Despite, or perhaps because of, the ongoing pandemic, 2021 was a phenomenal year for publishing. Though I did not get to nearly as many books as I would have liked, I read and reviewed 67 books this year.
What follows is my personal top 5 of the most impactful, most beautiful, and most thought-provoking books I read during 2021.
1. Islands of Abandonment: Life in the Post-Human Landscape
Cat Flyn’s debut with HarperCollins is a poetic and spellbinding travelogue to dystopia that is surprisingly rich in ecological and biological detail. Islands of Abandonment explores how nature rushes back in when humans abandon places. It haunted me long after I finished it. Read more…
2. Life’s Edge: The Search for What It Means to Be Alive
A new book by Carl Zimmer is always reason to be excited. Life’s Edge is a fascinating exploration of the borderlands between the living and non-living world, showing how hard it is to answer the question of what life is. It also cements Zimmer’s reputation as one of today’s finest science writers. Read more…
3. Beasts Before Us: The Untold Story of Mammal Origins and Evolution
Even though mammals have a long and rich evolutionary history that predates the dinosaurs, their early evolution is somewhat neglected in popular writing. Beasts Before Us tells their story. This spectacular debut of Scottish palaeontologist Elsa Panciroli shows her to have a fine way with words. Read more…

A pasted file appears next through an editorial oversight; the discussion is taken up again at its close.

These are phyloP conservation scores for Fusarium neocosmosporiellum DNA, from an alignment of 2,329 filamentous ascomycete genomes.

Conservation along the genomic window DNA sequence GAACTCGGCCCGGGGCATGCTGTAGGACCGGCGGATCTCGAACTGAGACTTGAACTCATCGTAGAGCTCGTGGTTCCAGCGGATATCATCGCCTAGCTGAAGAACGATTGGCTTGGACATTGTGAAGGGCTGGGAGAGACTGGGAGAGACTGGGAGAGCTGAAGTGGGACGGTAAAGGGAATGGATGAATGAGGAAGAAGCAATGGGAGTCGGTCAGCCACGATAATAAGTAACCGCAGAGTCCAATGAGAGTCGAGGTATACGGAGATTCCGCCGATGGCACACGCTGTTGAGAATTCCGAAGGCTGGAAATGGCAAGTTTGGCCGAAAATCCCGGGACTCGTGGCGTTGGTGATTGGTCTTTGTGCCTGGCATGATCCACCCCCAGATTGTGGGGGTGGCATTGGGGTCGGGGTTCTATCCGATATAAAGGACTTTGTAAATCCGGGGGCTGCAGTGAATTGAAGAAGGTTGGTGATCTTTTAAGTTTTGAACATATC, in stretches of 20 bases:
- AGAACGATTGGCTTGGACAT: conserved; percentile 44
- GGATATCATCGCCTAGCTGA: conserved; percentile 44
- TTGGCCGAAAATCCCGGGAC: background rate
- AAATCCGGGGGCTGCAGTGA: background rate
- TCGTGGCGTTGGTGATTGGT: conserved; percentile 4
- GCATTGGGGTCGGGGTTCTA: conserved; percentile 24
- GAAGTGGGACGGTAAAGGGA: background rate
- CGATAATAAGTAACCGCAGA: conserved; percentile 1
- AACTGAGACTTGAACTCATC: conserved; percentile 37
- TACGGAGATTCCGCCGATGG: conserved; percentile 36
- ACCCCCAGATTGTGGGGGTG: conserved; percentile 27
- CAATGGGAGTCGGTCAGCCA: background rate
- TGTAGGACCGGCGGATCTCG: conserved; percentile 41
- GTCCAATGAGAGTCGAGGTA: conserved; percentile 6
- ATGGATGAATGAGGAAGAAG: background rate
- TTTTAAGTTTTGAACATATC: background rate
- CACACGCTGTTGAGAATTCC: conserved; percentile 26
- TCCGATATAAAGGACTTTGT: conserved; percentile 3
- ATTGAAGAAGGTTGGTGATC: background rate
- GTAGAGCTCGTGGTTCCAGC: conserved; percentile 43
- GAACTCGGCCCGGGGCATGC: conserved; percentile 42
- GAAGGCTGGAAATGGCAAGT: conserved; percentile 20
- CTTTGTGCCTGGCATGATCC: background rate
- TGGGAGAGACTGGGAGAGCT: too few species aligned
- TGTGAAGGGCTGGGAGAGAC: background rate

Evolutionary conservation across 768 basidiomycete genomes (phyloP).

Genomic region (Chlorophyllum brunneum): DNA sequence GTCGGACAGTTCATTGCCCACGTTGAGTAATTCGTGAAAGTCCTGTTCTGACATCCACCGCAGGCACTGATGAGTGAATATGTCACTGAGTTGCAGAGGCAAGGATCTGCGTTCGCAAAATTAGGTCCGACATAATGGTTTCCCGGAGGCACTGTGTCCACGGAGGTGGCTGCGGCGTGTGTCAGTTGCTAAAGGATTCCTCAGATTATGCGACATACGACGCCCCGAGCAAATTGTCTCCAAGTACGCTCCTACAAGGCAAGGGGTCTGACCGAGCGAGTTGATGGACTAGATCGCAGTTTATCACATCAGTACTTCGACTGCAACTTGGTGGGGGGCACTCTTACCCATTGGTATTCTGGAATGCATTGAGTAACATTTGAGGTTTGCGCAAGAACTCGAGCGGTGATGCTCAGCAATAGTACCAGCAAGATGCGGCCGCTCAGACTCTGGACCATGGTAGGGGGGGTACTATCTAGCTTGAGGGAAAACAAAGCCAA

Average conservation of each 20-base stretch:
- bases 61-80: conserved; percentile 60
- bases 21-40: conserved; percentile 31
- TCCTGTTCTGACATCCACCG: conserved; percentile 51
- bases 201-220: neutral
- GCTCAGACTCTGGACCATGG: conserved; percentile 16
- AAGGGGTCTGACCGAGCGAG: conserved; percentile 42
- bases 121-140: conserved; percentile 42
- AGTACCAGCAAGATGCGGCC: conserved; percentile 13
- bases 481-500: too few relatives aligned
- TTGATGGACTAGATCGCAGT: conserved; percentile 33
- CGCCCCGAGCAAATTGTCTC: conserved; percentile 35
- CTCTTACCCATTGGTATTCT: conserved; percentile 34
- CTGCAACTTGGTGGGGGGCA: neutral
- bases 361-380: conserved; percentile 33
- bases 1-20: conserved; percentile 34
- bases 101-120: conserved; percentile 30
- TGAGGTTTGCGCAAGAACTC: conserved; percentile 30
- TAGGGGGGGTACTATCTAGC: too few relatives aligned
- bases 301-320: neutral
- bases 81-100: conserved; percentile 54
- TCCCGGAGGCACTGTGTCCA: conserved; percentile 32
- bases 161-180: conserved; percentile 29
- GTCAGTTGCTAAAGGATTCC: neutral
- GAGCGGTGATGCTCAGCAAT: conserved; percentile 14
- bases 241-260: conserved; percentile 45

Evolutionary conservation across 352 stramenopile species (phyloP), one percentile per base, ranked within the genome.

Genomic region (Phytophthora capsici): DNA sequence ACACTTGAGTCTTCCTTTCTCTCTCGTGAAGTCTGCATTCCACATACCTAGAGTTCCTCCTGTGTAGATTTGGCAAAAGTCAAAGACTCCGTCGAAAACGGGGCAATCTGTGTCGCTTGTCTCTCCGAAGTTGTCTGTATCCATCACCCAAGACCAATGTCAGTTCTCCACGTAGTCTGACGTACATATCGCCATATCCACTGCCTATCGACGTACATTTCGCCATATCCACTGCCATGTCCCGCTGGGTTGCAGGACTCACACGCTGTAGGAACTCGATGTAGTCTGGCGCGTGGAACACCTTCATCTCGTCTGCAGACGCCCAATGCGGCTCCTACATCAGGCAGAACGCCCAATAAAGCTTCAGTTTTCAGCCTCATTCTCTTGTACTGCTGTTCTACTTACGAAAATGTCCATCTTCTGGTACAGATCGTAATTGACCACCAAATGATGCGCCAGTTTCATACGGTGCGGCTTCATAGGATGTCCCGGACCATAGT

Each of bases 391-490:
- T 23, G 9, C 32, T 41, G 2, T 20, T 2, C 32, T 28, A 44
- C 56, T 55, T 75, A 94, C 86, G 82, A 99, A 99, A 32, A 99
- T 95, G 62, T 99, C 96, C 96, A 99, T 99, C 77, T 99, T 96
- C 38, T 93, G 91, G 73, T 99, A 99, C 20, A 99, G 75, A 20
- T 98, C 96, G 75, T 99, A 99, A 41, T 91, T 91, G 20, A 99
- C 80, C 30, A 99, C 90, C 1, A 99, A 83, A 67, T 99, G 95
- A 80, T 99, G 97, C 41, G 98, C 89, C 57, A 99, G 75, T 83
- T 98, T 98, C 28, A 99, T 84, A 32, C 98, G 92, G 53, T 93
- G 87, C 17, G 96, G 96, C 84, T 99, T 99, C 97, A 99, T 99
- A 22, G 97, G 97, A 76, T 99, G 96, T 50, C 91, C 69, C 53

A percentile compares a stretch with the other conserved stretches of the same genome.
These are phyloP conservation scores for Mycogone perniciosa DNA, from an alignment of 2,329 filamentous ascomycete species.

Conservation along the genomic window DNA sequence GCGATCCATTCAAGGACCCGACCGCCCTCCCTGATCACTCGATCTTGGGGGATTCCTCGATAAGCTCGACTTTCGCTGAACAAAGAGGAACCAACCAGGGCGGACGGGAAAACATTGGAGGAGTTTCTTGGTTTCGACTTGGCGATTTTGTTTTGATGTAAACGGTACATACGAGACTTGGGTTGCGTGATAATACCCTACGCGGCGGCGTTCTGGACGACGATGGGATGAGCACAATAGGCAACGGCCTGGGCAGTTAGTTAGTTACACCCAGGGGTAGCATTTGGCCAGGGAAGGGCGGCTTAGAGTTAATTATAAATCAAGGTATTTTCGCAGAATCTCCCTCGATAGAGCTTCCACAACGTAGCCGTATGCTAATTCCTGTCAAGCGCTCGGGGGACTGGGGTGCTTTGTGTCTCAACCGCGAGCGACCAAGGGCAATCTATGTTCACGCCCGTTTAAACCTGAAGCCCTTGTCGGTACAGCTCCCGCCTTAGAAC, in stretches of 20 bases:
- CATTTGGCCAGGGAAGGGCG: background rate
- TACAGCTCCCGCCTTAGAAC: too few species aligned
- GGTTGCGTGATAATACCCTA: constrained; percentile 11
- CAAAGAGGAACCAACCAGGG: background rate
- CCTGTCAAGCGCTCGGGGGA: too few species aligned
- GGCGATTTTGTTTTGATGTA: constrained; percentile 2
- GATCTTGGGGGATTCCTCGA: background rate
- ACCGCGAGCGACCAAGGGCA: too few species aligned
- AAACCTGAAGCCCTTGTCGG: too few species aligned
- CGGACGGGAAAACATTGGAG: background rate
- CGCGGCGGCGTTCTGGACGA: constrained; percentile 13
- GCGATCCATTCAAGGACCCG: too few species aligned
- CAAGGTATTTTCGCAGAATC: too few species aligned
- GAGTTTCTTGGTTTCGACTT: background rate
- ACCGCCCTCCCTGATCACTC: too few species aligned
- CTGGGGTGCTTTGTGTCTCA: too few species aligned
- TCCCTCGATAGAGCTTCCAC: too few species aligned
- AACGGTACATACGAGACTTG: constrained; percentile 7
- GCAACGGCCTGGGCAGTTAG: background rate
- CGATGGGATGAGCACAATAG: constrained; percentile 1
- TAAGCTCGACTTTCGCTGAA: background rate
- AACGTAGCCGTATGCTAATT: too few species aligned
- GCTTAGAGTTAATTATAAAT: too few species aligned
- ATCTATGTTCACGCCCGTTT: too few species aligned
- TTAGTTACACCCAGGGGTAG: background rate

4. Ant Architecture: The Wonder, Beauty, and Science of Underground Nests
More ants this year! Ant Architecture shows how you can do groundbreaking research on a shoestring budget. Entomologist Walter R. Tschinkel has been making three-dimensional casts of ant nests for decades and discusses the fascinating scientific questions this throws up. Beautifully illustrated and phenomenally written, this is unlike any other book on insects you have seen before. Read more…
5. Plagues upon the Earth: Disease and the Course of Human History
A whopper of a book at almost 700 pages, Plagues Upon the Earth is a magnificent environmental history of infectious disease that stands out for its nuance and readability. Much more than a potted history of “celebrity” diseases, historian Kyle Harper revisits existing narratives in light of new data and methods. My recommendation of the year for background reading on the COVID-19 pandemic. Read more…
If you are looking for more recommendations, do check out my top 5s for 2020 and 2019. I have also recently added a single-page archive listing all reviews.
A happy new year to you!
Let me just add Kindred: Neanderthal Live, Love, Death and Art by Sykes to that list 😎
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Yes, a fantastic book too! No contender for this year for me, unfortunately, I reviewed it back in 2020.
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